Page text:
I've posted a lot of videos of Anthony Newley over time -- and I know that the fellow is an acquired taste for some. And I understand it. But if you're one of these, I still think this song is worth a look. It's one of my favorite of his songs, which is saying a lot. I like it as much for the performance as for the song, which has great depth.
The song isn't from any stage show. It was written by Newley for the American Comedy Awards in 1978, a deeply bittersweet song called, "The Man Who Makes You Laugh." I've seen a video of that performance -- it's the best I've seen, and especially poignant in front of that audience of comedians, who gave it an explosive response -- but alas haven't been able to track it down. I've found two others, both very good though. One is on stage in a big nightclub setting, and it's wonderful for that. But I've chosen this smaller version instead.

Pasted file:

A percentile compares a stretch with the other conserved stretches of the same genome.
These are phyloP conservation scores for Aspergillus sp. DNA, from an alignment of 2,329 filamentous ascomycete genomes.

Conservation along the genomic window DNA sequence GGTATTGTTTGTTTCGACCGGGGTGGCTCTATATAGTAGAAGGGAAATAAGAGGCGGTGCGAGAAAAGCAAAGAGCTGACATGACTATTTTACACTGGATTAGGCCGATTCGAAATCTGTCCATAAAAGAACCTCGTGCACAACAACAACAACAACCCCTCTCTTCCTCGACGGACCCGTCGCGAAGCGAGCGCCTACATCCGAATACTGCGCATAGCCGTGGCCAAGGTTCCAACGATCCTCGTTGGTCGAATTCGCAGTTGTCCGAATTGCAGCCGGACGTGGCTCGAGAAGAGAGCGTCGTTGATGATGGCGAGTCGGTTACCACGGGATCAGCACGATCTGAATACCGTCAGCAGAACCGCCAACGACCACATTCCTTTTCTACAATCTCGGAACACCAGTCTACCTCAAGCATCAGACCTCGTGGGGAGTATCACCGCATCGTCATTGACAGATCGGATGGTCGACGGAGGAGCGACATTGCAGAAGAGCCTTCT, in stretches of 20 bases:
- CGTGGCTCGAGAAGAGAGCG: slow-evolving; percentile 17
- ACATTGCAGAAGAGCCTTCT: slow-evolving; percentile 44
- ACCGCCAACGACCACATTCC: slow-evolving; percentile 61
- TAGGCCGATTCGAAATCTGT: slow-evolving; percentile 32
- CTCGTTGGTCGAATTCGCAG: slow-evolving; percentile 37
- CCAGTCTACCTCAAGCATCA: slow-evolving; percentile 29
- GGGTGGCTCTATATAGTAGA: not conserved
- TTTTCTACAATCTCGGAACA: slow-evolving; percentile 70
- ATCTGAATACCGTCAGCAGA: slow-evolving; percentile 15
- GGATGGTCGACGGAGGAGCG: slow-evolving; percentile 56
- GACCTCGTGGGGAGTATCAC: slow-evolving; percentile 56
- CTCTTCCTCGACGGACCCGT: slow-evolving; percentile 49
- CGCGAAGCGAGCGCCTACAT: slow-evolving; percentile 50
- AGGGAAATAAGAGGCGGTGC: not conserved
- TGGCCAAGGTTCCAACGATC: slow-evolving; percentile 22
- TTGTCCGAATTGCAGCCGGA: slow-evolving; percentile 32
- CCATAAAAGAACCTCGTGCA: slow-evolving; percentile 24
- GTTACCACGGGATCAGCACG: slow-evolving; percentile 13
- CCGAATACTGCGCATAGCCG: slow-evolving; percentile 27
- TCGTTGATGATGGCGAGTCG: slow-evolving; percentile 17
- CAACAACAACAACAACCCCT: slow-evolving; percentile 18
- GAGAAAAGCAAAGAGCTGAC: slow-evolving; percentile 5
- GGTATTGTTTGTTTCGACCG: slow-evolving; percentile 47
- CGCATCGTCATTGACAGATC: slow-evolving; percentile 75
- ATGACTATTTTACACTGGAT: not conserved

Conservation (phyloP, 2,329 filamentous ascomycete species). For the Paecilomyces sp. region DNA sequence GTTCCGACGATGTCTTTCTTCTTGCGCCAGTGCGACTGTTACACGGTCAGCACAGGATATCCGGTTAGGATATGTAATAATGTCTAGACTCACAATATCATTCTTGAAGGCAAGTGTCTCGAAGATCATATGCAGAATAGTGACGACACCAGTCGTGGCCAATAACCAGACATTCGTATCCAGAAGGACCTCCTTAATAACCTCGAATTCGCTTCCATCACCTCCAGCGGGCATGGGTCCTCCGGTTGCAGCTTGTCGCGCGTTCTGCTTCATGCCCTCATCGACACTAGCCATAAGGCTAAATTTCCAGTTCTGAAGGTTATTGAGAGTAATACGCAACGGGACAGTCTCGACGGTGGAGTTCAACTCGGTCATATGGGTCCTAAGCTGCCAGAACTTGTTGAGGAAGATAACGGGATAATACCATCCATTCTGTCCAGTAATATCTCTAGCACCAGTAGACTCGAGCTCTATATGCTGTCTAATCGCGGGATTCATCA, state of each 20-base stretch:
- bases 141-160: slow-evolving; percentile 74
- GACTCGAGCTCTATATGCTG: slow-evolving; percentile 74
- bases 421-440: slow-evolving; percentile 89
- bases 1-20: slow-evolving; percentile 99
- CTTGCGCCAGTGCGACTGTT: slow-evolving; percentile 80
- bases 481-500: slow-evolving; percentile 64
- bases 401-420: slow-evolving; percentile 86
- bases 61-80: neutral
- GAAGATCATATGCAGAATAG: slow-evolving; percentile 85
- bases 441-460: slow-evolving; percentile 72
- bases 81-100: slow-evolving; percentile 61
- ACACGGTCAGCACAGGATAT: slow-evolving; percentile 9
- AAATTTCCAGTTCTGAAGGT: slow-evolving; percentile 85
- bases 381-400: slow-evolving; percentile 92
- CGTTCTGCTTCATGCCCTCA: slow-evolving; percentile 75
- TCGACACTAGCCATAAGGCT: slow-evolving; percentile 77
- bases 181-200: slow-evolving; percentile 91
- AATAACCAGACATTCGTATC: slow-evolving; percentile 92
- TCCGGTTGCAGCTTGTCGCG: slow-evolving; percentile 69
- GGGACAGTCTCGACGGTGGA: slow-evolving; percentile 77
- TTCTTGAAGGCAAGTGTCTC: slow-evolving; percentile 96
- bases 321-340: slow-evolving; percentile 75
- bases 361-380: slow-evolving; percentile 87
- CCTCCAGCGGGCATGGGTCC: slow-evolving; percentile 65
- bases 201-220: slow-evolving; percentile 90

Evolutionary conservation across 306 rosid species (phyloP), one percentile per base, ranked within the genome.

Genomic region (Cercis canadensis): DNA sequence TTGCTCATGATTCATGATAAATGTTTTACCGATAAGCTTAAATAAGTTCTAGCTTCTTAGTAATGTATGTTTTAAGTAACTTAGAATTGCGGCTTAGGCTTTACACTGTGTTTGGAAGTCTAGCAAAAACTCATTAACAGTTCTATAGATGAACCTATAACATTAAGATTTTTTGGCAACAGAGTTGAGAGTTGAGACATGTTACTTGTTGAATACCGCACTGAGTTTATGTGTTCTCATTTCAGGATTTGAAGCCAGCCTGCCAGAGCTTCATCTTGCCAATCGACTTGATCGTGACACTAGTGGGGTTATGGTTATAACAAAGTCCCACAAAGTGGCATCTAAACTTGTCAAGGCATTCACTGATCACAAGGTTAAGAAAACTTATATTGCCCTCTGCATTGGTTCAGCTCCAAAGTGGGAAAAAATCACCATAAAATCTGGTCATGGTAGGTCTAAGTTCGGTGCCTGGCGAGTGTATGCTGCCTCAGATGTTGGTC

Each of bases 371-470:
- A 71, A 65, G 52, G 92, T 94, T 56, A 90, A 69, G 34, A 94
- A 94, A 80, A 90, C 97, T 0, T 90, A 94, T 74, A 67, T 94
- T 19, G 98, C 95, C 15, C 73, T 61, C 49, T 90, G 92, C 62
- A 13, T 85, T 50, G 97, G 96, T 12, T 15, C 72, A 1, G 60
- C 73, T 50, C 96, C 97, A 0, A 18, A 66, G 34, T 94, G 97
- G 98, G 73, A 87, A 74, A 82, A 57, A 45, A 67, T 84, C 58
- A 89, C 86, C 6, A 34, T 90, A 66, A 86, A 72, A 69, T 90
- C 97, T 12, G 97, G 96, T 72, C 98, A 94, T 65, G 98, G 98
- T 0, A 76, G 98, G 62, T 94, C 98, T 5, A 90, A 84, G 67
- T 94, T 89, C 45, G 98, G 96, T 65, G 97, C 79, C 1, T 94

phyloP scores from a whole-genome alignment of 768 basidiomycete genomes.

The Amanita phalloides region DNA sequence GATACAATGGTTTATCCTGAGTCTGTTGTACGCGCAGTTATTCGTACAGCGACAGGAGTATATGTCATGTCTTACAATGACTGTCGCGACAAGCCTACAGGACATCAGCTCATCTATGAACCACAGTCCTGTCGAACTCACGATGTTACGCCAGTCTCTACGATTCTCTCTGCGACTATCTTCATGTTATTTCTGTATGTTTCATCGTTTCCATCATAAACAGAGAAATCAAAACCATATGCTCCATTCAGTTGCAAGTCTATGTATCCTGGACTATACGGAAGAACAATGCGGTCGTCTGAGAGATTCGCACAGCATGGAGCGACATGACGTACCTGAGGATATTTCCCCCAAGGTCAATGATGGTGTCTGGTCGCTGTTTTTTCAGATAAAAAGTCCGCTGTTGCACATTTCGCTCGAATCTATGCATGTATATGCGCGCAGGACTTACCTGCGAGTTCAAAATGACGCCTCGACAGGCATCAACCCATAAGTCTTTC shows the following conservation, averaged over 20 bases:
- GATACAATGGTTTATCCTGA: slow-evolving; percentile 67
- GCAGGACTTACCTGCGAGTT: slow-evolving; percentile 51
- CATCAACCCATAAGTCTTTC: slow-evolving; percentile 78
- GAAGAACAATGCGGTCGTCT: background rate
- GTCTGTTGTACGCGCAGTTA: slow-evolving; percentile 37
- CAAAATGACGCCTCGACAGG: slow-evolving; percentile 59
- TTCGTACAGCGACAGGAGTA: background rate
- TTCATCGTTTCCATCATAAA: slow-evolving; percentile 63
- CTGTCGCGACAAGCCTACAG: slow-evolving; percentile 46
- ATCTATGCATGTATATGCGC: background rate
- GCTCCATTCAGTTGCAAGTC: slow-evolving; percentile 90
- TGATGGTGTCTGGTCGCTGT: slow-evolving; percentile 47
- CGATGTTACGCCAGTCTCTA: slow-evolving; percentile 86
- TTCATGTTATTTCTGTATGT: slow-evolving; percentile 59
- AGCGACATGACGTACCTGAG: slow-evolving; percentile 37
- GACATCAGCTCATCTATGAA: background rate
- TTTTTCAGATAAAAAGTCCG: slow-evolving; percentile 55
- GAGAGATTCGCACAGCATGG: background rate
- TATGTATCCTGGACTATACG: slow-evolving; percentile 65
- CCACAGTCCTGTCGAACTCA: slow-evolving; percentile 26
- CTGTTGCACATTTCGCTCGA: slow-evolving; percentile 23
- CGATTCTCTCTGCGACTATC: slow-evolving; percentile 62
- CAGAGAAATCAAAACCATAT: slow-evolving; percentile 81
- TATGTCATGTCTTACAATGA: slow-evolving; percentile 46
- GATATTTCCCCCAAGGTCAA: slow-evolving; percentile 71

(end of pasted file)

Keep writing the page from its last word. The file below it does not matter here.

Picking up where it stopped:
[Note: an earlier version of this article incorrectly said that Newley wrote it with his longtime collaborator Leslie Bricusse.]
It comes from an appearance on London television, The Michael Parkinson Show. The stage arena is much smaller, but he makes the performance much more personal, and it's riveting. More than a pop number, this is more telling a life story in song -- and performance. Sort of a 5-minute mini-musical. It takes a Newley theme of The Clown and adds some lovely, wistful layers.
Worth noting, at the start of the interview you'll see two other guests. Petula Clark will be recognizable, but the man to Newley's left in glasses is the aforementioned Leslie Bricusse.
Robert J. Elisberg is a political commentator, screenwriter, novelist, tech writer and also some other things that I just tend to keep forgetting.
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